July 4 is a time for U.S. citizens to give thanks for our unrivaled freedom and a great time to highlight and celebrate our religious liberty.
Religious liberty refers to the right to worship freely without fear of persecution. Yet religious liberty also protects citizens from compulsory religious participation.
In other words, our government is to neither compel nor dissuade our participation in worship.
This weekend, while many of us have plans in place to celebrate our nation’s independence with picnics, barbecues, ice cream and fireworks, I encourage you to seize the opportunity to celebrate religious freedom by exercising your freedom to worship.
Because religious liberty is a core distinctive among Baptists and a core motive in our country’s founding, gathering with a faith community to participate in worship is a particularly appropriate way to celebrate.
Our Baptists ancestors were among the many who contended for religious liberty for all faiths.
The First Amendment to the Constitution confirms that “Congress shall make no law respecting an establishment of religion, or prohibiting the free exercise thereof; or abridging the freedom of speech, or of the press; or the right of the people peaceably to assemble, and to petition the Government for a redress of grievances.”
U.S. citizens enjoy more comprehensive freedom than any other nation on earth, but let us never forget that with great freedom comes great responsibility.
In light of our religious liberty, let us pray fervently for those who live in regions of the world that are subject to harsh religious persecution.
As we freely choose where and when to worship, let us remember our brothers and sisters who will gather anxiously but faithfully in underground churches, taking risks unfamiliar to most of us, in order to worship God and gather with their fellow believers.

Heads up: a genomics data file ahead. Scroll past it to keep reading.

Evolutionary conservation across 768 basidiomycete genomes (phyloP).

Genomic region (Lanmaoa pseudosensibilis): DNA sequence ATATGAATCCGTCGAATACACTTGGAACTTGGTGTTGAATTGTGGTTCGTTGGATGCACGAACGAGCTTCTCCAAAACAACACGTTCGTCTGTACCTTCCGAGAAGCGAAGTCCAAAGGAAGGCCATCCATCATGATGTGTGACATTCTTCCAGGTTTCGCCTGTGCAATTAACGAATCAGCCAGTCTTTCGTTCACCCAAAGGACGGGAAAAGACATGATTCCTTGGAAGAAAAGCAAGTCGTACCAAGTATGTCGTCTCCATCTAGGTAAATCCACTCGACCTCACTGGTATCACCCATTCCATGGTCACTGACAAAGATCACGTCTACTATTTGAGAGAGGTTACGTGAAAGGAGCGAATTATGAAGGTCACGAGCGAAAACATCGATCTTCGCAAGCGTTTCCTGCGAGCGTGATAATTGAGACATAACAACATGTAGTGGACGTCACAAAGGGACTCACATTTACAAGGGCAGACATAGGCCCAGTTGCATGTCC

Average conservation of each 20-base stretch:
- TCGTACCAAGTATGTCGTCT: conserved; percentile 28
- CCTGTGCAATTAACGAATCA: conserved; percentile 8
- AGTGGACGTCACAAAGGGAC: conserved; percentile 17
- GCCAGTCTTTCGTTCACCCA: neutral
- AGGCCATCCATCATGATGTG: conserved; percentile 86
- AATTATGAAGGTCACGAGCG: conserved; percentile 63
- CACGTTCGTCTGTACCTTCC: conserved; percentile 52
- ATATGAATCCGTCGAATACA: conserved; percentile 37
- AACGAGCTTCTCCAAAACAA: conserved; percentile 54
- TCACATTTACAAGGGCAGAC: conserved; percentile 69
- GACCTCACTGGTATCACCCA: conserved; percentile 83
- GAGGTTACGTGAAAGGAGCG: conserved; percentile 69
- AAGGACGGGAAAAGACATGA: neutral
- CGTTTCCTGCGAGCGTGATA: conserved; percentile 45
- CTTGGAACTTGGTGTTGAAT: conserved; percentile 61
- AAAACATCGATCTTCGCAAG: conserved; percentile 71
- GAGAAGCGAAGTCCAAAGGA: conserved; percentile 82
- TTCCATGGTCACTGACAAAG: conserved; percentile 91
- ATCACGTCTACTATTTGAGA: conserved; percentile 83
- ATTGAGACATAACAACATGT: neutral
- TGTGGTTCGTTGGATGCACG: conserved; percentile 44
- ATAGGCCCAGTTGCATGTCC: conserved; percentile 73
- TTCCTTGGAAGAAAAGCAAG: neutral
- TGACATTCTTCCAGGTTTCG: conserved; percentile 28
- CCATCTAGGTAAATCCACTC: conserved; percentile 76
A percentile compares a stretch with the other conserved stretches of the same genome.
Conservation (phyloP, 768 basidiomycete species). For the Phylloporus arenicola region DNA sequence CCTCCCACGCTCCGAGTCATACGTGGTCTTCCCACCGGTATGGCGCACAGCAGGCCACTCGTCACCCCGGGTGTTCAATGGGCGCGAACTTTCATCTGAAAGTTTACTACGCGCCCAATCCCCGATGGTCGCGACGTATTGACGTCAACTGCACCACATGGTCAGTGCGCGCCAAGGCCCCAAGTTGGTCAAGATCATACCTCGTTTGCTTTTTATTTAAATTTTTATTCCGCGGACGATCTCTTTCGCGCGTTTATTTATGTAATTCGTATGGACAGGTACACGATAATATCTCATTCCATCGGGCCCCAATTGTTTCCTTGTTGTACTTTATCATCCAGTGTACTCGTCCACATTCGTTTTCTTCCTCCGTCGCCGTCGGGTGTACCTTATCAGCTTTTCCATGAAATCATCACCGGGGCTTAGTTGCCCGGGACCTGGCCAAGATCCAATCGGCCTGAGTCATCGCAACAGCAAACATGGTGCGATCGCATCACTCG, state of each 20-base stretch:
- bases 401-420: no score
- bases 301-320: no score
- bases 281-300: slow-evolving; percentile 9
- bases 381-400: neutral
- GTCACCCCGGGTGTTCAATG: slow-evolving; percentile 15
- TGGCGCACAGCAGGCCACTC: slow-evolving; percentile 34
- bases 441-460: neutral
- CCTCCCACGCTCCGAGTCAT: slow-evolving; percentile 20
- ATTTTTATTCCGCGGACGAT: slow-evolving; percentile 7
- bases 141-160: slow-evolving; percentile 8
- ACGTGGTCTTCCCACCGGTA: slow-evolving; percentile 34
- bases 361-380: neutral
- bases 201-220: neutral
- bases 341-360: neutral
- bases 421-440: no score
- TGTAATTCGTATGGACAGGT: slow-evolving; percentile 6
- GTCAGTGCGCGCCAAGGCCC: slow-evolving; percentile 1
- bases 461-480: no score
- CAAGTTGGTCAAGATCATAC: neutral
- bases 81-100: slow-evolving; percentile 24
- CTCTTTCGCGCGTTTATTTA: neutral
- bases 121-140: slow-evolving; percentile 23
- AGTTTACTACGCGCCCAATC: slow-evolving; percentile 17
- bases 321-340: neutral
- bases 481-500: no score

In my years of experience as a pastor, I have noted that joining regularly with other believers to worship nurtures spiritual growth, fosters moral character and encourages humanitarian service.
Hebrews 10:25 reminds us, “Some people have gotten out of the habit of meeting for worship, but we must not do that. We should keep on encouraging each other, especially since you know that the day of the Lord’s coming is getting closer.”
To neglect the opportunity to gather for worship and Bible study is to trivialize the tremendous price paid for our freedom to assemble without fear of reprisal or repercussion.
Perhaps the most detrimental symptom of historical amnesia is the tendency to take freedom for granted.
Perhaps we best celebrate and preserve our liberty by exercising the privileges that accompany our extraordinary freedom. This weekend is a prime opportunity to celebrate.
Whether you spend the weekend at home or on the road, make plans for a fun and festive day with family and friends celebrating our nation’s independence.
Take time to give thanks for our great heritage and to pray for our nation’s leaders.
Most important, celebrate religious liberty by exercising your freedom to worship. And respect the freedom of others to choose when, how or if they worship.
For if one group among us loses their religious freedom, religious liberty will be in jeopardy for us all.
Barry Howard is senior minister at First Baptist Church in Pensacola, Florida. A version of this article first appeared on his blog, Barry’s Notes, and is used with permission. You can follow him on Twitter @BarrysNotes.
Pastor at the Wieuca Road Baptist Church in Atlanta. He also serves as a leadership coach and columnist for the Center for Healthy Churches.